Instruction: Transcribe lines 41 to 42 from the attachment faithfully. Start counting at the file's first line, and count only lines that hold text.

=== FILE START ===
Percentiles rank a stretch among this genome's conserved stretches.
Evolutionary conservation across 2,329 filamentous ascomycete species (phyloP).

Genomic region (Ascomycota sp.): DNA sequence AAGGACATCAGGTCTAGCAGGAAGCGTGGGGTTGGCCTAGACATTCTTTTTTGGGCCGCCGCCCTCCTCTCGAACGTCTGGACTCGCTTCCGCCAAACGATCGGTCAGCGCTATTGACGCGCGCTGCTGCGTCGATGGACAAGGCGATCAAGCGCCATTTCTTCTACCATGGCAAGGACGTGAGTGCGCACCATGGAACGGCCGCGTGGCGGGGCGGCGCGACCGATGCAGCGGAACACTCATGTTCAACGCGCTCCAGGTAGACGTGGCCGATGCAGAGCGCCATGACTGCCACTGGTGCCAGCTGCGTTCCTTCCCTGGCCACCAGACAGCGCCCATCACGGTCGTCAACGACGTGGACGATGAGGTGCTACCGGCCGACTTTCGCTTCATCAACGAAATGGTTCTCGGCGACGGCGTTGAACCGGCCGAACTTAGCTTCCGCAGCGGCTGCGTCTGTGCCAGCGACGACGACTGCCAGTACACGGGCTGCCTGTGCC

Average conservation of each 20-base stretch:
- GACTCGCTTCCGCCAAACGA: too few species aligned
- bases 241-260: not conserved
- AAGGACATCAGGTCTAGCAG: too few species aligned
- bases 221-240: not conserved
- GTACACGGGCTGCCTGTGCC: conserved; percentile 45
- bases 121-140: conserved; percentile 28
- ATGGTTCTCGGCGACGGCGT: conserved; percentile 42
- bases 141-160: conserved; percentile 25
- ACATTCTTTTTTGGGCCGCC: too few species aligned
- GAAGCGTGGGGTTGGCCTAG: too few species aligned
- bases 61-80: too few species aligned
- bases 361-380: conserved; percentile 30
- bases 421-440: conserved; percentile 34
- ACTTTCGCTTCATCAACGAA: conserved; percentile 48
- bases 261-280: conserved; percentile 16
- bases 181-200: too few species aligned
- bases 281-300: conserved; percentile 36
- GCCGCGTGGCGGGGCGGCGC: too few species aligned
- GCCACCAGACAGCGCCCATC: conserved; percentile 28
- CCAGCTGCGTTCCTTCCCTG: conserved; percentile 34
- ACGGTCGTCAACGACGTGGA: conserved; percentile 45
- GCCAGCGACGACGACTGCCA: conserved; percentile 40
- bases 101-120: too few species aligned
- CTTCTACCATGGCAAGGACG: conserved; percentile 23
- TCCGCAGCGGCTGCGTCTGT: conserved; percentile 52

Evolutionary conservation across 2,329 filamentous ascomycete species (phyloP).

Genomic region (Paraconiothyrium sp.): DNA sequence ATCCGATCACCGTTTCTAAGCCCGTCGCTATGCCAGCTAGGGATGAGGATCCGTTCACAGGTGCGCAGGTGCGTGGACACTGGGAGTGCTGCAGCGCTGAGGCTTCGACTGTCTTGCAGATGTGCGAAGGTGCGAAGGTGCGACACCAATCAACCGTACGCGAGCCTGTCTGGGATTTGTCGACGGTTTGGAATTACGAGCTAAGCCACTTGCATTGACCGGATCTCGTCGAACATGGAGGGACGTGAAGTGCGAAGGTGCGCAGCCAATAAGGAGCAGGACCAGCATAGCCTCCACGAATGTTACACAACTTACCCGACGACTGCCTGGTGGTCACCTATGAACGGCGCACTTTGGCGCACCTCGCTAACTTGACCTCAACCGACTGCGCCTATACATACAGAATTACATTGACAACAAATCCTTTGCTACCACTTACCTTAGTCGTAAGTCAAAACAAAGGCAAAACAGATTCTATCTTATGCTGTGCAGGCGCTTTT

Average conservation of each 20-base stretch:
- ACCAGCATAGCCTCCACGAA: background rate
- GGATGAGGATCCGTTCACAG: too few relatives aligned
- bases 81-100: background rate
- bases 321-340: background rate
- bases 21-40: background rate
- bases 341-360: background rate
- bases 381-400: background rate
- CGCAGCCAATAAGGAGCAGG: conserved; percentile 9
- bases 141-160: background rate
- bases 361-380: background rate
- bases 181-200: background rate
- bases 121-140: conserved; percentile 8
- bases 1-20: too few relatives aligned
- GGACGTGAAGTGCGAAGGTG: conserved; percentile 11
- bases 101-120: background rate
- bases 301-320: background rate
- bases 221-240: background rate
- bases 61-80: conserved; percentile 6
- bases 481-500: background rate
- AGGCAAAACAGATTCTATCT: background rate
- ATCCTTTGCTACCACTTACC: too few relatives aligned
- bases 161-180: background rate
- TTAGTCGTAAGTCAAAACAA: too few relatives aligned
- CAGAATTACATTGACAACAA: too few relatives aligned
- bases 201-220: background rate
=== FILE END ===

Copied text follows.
- bases 141-160: background rate
- bases 361-380: background rate